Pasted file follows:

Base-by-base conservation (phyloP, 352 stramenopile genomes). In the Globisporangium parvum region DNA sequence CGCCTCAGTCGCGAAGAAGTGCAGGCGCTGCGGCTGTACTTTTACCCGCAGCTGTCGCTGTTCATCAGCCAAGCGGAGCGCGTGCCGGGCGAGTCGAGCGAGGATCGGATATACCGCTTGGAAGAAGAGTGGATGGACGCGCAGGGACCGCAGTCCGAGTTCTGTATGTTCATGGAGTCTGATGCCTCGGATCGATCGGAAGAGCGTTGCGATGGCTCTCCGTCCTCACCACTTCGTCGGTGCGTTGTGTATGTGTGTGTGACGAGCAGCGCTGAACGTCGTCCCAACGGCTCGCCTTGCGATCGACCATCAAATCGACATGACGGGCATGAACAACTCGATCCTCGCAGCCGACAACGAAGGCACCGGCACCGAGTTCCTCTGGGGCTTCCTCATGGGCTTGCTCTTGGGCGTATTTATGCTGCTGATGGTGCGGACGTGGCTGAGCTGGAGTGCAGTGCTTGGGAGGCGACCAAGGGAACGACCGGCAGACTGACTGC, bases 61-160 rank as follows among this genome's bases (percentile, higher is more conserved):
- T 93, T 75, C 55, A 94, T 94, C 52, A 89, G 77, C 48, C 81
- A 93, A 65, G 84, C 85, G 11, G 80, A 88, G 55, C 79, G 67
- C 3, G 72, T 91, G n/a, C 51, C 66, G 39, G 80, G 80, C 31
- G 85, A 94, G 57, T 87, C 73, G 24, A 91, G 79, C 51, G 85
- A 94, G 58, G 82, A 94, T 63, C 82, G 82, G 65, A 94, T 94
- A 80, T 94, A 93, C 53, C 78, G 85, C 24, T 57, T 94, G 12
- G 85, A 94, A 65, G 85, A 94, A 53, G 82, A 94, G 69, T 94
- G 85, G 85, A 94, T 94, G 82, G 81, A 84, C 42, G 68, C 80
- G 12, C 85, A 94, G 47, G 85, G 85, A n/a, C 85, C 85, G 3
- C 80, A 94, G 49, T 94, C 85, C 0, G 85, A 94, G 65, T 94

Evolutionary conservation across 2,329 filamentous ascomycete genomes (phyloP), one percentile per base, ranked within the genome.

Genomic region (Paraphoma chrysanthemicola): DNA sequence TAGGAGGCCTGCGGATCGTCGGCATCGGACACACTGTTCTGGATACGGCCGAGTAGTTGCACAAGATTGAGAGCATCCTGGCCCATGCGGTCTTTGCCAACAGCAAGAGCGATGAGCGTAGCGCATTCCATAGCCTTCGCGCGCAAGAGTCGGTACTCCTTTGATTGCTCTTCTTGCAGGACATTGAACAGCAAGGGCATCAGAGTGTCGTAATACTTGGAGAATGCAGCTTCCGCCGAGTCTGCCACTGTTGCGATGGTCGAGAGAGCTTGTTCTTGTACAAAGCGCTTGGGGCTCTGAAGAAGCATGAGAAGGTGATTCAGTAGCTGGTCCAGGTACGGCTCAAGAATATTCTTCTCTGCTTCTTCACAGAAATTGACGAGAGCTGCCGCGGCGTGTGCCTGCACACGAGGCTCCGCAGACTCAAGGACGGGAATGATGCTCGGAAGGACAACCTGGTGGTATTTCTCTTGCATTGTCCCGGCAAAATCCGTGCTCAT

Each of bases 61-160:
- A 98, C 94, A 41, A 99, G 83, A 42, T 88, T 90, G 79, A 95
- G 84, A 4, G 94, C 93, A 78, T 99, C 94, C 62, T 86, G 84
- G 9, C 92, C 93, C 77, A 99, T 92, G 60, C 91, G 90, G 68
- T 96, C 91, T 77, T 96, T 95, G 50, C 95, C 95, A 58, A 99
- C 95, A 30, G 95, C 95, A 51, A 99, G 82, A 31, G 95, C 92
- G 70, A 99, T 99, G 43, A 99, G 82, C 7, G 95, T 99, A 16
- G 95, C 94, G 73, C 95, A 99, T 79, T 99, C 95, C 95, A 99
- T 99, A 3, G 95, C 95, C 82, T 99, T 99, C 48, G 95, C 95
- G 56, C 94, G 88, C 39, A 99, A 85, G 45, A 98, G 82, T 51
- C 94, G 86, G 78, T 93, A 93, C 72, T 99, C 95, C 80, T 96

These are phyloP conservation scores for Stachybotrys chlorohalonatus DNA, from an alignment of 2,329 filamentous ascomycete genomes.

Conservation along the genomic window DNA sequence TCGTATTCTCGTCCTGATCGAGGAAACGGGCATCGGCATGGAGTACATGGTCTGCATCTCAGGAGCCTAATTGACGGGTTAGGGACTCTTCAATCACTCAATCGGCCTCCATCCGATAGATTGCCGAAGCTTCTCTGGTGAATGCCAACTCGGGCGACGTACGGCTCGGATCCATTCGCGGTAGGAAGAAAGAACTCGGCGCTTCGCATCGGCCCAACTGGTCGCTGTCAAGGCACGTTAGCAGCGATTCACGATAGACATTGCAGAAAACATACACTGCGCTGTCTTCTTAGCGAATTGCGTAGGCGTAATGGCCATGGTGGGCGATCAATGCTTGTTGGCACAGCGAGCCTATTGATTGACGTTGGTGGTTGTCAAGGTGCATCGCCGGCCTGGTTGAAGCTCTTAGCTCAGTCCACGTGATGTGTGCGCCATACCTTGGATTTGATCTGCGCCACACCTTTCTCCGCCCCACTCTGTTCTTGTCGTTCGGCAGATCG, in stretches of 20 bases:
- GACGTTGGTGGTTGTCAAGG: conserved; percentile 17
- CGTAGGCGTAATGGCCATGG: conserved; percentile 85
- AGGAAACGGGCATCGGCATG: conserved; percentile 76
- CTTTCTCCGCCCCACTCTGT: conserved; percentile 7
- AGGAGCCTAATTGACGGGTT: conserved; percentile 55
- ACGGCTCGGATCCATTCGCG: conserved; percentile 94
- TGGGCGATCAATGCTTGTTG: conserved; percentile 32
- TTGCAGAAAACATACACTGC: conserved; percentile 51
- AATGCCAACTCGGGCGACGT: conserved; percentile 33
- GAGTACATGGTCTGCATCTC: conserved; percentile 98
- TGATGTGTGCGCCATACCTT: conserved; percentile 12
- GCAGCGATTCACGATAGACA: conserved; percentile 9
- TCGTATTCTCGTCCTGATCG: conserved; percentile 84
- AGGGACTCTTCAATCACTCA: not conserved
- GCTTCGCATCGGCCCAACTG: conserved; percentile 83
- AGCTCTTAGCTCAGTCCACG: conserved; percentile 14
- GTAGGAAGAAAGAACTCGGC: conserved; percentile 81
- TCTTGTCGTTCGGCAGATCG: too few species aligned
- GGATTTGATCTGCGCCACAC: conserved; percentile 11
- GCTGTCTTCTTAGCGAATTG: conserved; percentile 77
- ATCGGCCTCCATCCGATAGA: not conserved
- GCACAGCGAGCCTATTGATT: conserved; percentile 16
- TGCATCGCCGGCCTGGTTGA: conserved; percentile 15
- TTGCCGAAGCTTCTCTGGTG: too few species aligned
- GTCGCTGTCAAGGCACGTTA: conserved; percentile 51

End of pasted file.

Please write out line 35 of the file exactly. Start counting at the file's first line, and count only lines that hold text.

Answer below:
- AATGCCAACTCGGGCGACGT: conserved; percentile 33